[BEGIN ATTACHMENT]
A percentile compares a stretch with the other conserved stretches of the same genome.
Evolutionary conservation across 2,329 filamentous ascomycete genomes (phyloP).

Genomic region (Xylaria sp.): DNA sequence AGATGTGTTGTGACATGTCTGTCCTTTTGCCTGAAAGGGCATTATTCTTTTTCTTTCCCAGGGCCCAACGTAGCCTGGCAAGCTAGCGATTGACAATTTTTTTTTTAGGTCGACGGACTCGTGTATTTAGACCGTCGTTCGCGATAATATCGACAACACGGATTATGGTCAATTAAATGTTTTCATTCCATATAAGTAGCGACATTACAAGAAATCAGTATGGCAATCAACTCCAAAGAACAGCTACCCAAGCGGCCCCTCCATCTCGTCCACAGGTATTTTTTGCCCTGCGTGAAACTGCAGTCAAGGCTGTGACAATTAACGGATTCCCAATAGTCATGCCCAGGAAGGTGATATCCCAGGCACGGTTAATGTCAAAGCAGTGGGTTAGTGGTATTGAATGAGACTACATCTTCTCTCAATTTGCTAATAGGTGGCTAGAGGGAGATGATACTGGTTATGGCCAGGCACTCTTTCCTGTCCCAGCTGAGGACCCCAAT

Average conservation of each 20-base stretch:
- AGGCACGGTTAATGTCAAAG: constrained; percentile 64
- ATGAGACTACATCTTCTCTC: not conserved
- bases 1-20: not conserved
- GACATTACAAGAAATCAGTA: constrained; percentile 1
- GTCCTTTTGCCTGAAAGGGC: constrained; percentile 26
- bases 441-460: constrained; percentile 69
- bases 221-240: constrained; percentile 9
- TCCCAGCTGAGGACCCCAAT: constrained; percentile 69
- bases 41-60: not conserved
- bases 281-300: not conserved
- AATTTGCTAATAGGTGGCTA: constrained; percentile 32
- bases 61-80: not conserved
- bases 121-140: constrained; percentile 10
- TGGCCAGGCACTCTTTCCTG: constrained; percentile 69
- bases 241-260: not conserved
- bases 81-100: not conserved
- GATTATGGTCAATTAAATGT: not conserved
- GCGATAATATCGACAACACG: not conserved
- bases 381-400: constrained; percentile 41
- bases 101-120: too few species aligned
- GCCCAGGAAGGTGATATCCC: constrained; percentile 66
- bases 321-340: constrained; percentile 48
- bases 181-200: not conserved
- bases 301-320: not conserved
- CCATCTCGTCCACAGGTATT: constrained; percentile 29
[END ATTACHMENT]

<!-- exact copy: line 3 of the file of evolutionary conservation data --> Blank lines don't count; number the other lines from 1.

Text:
Genomic region (Xylaria sp.): DNA sequence AGATGTGTTGTGACATGTCTGTCCTTTTGCCTGAAAGGGCATTATTCTTTTTCTTTCCCAGGGCCCAACGTAGCCTGGCAAGCTAGCGATTGACAATTTTTTTTTTAGGTCGACGGACTCGTGTATTTAGACCGTCGTTCGCGATAATATCGACAACACGGATTATGGTCAATTAAATGTTTTCATTCCATATAAGTAGCGACATTACAAGAAATCAGTATGGCAATCAACTCCAAAGAACAGCTACCCAAGCGGCCCCTCCATCTCGTCCACAGGTATTTTTTGCCCTGCGTGAAACTGCAGTCAAGGCTGTGACAATTAACGGATTCCCAATAGTCATGCCCAGGAAGGTGATATCCCAGGCACGGTTAATGTCAAAGCAGTGGGTTAGTGGTATTGAATGAGACTACATCTTCTCTCAATTTGCTAATAGGTGGCTAGAGGGAGATGATACTGGTTATGGCCAGGCACTCTTTCCTGTCCCAGCTGAGGACCCCAAT